Rather than replace an entire speaker unit when it goes on the fritz, it might help matters all around to simply replace the parts that have failed -- especially if doing so provides a chance to upcycle: Reusing worn-out or used products in ways that create objects that are even more valuable than the originals. At the very least, upcycling speaker parts would prevent several boom box-type objects from finding their way to the landfills. But how to know which parts to replace?
One way would be to make the speaker box transparent so that any obvious flaws -- such as loose wires or ruptured speaker diaphragms -- could be viewed by the naked eye. In many cases, however, the snafu might prove totally invisible, leading consumers to potentially chuck the whole apparatus in spite or because of the unit's tantalizing transparency.
In that case, how about a smartphone app to help diagnose the problem?
The O Watch Base Kit retails for $85, but the lessons learned could prove far more valuable -- especially as the world of 3D printing continues to migrate from printing centers to machines that can be operated in one's home. In fact, a prototype of a 3D-print-at-home smartwatch recently cost as little as $25 to make, according to the King Abdullah University of Science and Technology (KAUST) in Saudi Arabia.
The cost is anticipated to keep going down each year, according to Muhammad Mustafa Hussain, an electrical engineer at KAUST, who told IEEE Spectrum, “I really would like to disrupt the technology world by making technologies available to everyone specially those who cannot afford them. Therefore, my objective is to reduce the price [by] $5 per year in the next five years until it reaches to a point where literally everyone has one.”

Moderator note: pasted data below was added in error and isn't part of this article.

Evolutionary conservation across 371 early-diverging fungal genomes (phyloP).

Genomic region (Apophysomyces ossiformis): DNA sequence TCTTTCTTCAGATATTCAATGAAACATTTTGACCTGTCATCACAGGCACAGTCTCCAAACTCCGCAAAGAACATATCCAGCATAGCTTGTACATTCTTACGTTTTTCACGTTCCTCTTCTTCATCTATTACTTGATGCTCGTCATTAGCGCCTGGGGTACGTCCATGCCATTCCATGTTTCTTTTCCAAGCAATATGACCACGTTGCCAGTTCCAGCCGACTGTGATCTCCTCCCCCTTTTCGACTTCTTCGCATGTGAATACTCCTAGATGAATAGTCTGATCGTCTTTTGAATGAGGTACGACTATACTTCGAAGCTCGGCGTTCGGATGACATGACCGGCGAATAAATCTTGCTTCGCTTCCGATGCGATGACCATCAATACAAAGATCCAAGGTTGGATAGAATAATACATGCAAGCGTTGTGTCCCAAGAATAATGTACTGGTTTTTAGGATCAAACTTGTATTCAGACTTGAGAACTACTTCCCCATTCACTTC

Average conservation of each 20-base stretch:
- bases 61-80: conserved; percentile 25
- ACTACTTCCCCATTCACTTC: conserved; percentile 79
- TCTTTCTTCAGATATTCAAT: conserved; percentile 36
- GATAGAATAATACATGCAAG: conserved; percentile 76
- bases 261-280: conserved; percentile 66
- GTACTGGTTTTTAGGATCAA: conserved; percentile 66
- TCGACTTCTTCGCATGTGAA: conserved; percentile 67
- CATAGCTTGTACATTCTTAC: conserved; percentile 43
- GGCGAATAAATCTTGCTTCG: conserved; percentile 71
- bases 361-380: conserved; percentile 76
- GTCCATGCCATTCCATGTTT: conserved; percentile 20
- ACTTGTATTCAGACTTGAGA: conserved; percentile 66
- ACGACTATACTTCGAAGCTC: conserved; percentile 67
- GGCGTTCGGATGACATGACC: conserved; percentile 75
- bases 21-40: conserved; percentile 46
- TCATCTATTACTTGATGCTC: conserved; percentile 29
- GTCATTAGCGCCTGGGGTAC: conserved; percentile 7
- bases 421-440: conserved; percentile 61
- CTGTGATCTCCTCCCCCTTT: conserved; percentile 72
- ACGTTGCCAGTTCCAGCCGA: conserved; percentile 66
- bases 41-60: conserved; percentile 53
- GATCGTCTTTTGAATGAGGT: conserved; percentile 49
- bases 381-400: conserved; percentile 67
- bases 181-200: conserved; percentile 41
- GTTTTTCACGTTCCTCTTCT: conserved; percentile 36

For life to exist on other planets, certain conditions must be present. So when a new planet is discovered that meets at least some of those conditions, the scientific community gets excited. A newly-discovered exoplanet called Wolf 1061c has ignited that type of excitement due to its location.
Wolf 1061c is firmly situated in an area known as the “Goldilocks zone,” a term that refers to an area around a star that has the right conditions to host water. The exoplanet is located approximately 14 light years away from Earth.
Scientists have long searched for evidence that there might have once been life on Mars. The recent discovery of mud cracks on the planet has led to interest from the scientific community, as well as speculation that it could be a sign that life once existed on the Red Planet.
NASA’s Curiosity Mars rover recently captured a closer look at a series of slabs of rock that has unexplained markings. Experts believe the markings are likely mud cracks, indicating that bodies of water may once have existed on the planet. The markings could be a sign that the water covering the rocks eventually dried up, leading to cracks in the dirt on their surface.
Last year, Volvo participated in an Uber experiment to launch a fleet of self-driving vehicles on the meandering streets of Pittsburgh.
On January 6, 2017, the Swedish carmaker (now owned by a Chinese holding company), announced that it would create a "shared mobility business unit" that would be part of the company's initiative to expand its mobility and car sharing services.
While self-driving cars and even car sharing services might seem like a relatively new idea, Volvo points out that it has been operating a car sharing service for nearly 20 years. Its Sunfleet service boasts about 50,000 subscribers who account for roughly a quarter-million transactions throughout 50 Swedish cities.